“Loading and unloading procedures are always part of the training process,” said ferries Spokeswoman Marta Coursey. “Quite honestly, our crews always do this.”
“Our crews are doing fine and do this all the time.”
Coursey said ferries tested loading cars of different wheelbase lengths, clearances and weights in February and March. Ferries found that a Ford Taurus, a full-size sedan, with a few occupants was able to get to the upper deck without bottoming out.
The Tokitae’s entry into service was delayed more than two weeks. Ferries said it needed the time because it was delivered later than planned and crews needed more time to familiarize themselves with the vessel. Coursey said the service delay was not related to the slope issue or crews learning which cars can’t make it up the ramp. Instead, she said the sheer number of crew that had to be trained on the vessel led to the late start.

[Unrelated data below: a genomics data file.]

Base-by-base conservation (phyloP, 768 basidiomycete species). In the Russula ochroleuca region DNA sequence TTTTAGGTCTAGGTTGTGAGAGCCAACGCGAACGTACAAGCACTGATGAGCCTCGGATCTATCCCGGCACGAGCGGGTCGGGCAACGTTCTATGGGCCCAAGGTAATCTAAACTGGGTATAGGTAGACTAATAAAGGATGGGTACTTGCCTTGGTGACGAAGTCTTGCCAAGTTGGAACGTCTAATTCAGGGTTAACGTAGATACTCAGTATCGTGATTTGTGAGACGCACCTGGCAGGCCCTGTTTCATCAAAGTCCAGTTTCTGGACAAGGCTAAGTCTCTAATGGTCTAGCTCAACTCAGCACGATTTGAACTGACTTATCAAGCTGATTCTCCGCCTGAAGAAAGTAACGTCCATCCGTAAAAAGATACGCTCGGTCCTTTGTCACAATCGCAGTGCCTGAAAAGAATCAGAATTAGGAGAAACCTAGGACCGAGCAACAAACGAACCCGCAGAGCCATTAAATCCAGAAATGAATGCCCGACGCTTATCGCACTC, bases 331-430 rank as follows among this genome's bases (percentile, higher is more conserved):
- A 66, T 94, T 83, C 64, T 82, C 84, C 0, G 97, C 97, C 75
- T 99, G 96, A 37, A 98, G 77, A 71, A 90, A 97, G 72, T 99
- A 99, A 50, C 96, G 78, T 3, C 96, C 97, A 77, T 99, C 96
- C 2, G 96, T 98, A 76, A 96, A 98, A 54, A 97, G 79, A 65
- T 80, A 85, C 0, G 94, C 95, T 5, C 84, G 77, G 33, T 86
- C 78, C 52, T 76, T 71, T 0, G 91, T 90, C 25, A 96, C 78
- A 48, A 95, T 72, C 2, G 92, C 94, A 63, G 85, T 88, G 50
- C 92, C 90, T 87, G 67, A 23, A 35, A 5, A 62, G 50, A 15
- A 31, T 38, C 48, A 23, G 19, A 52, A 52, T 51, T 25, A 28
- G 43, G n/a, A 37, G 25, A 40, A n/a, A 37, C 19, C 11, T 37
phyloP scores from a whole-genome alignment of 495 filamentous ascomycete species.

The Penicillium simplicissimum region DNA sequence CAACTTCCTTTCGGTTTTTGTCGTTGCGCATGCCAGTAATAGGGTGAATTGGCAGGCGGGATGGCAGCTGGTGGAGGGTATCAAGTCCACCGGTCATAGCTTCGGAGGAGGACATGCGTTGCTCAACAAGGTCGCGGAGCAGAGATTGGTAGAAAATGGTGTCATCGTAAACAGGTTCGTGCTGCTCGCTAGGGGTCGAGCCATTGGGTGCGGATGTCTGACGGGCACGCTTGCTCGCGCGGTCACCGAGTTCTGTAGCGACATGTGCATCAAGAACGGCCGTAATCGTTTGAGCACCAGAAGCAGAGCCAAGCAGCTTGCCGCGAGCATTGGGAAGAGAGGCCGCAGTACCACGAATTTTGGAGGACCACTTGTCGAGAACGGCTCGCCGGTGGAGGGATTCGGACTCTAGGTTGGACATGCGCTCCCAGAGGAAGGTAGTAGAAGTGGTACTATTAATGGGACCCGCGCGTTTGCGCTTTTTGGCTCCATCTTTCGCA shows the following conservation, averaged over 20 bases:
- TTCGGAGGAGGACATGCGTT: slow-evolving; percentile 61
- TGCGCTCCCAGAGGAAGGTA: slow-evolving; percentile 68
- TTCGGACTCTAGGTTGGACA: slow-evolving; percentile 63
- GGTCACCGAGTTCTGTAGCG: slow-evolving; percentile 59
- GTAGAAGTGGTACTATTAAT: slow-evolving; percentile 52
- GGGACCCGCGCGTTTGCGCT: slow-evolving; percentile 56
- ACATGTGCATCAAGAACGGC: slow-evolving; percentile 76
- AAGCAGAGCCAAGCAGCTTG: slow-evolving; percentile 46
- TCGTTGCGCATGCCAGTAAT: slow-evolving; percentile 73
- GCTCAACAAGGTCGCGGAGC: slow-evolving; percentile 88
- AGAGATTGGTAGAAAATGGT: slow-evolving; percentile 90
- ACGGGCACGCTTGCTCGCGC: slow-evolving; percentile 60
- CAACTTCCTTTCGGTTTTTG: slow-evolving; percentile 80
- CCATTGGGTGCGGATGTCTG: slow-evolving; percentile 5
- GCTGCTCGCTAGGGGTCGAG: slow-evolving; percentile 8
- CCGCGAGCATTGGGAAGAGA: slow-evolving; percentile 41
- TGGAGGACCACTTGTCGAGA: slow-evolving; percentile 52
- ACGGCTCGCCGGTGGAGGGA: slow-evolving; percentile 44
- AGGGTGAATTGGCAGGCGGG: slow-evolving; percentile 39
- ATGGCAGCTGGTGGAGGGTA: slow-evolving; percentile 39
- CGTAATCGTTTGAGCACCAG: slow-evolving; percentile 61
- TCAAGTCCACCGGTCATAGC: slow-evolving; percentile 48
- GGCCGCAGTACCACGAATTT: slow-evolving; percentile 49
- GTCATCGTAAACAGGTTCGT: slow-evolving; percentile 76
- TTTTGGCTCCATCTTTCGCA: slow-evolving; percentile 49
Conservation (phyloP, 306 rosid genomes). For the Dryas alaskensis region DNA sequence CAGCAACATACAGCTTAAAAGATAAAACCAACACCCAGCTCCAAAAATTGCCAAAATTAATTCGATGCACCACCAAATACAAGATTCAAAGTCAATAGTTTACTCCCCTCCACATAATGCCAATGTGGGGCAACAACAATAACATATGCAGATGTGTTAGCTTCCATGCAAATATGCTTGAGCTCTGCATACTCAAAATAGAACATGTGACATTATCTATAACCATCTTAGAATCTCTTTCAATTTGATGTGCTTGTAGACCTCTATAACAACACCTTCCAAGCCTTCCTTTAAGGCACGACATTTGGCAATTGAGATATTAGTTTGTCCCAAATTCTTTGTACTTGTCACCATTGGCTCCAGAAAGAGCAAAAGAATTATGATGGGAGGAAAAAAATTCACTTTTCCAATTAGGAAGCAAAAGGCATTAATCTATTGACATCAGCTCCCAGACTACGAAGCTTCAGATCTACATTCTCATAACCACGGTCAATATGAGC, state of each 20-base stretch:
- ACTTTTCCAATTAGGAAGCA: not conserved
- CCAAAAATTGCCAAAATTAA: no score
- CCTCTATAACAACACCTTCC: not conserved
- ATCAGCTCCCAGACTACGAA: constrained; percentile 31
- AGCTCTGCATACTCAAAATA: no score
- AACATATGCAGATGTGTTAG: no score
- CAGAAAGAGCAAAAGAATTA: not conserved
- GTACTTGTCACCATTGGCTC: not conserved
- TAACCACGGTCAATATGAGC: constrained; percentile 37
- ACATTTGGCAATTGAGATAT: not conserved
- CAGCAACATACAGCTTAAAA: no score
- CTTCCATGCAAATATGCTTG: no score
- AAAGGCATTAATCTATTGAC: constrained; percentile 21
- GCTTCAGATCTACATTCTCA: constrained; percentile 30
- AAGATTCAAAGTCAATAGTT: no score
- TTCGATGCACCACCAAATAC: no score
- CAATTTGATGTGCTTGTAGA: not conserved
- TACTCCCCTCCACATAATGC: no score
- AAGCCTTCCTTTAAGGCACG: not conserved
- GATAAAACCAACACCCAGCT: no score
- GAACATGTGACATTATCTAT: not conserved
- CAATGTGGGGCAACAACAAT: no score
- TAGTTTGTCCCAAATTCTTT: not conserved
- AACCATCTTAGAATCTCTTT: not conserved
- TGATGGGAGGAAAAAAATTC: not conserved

“Every single crew member had to be trained and familiarized with the new vessel … it was just the volume of people who had to be trained,” Coursey said.
More cars, more problems
Having the boat late, even with a few issues, was better than not having one at all for one Clinton community leader. The unincorporated area of Island County, which is home to the ferry terminal landing, has long clamored for new vessels to serve the route to Mukilteo. Seeing the boat during an open house earlier this month and on its first day of service brought up a different issue — passenger loading — for Jack Lynch, a member of the Clinton Community Council.
“It points out more than ever, the need for overhead loading for passengers,” he said.
More cars could be a benefit for Clinton with increased visitors. But Lynch cautioned that the new ferry, which holds about 20 more cars than its predecessor, also comes with the reality of having to wait, at certain times, longer to cross Highway 525, which essentially splits Clinton’s commercial area in half every 30 minutes as cars zoom off the ferry and onto the state route.